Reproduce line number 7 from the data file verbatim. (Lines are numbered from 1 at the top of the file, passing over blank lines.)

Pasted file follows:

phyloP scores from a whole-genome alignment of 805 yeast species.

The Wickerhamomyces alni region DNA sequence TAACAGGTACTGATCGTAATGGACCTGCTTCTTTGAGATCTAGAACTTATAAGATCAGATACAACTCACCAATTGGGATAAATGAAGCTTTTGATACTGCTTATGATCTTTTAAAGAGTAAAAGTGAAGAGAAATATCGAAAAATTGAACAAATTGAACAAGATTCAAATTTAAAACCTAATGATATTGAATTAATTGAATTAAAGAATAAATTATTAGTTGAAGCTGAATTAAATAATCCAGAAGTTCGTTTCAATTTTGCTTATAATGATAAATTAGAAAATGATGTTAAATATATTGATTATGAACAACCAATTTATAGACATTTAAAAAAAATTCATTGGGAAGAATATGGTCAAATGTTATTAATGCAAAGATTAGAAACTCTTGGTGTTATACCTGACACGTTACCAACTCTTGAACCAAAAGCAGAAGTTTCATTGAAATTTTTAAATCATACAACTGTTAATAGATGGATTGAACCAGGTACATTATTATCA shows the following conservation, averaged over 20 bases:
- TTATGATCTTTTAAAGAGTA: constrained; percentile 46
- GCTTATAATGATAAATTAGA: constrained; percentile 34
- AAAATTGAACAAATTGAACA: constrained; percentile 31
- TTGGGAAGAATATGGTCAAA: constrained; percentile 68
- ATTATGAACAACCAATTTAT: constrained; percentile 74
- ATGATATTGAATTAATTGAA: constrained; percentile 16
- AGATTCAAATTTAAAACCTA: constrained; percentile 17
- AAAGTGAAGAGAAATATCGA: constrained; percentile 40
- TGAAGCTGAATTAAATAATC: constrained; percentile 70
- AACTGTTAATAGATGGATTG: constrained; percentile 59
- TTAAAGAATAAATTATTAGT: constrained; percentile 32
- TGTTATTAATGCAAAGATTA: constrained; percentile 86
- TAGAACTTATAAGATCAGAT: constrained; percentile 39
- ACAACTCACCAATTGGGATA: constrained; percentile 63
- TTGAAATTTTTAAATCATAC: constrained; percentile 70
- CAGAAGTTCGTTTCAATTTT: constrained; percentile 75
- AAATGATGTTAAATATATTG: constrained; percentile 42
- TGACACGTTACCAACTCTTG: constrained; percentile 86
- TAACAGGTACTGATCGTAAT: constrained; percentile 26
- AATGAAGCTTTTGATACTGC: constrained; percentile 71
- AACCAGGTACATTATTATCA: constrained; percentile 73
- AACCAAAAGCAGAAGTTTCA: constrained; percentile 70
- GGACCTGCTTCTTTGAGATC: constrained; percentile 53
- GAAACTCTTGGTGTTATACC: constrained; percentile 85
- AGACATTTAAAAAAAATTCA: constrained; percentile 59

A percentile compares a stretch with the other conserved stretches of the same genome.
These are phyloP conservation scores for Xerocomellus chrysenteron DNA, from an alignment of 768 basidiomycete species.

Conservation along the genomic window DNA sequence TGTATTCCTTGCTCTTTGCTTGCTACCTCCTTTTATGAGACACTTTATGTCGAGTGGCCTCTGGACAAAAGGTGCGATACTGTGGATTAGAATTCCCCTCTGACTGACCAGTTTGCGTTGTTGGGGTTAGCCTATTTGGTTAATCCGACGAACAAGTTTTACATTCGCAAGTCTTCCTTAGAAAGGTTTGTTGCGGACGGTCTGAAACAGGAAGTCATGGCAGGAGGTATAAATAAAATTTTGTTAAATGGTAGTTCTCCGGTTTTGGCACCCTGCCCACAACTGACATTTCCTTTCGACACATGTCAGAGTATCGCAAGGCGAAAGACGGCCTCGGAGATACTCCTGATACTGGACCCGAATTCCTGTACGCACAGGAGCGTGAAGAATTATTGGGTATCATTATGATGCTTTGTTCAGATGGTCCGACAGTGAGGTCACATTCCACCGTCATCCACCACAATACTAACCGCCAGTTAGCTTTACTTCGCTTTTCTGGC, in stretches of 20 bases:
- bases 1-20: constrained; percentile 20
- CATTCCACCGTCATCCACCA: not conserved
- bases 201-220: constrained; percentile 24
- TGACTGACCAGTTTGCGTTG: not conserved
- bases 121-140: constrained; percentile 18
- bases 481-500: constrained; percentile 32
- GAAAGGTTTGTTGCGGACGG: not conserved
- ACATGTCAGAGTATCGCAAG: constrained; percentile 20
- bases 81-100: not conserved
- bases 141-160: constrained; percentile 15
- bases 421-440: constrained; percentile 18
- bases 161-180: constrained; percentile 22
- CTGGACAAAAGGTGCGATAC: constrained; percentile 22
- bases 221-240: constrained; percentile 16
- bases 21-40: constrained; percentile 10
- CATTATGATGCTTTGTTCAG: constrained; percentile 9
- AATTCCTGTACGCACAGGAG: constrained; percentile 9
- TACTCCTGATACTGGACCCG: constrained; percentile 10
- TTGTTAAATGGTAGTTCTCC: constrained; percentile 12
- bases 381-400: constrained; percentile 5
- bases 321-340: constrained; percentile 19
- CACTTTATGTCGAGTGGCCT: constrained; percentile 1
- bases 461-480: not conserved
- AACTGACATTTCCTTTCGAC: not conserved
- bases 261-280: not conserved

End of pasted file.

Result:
- ATTATGAACAACCAATTTAT: constrained; percentile 74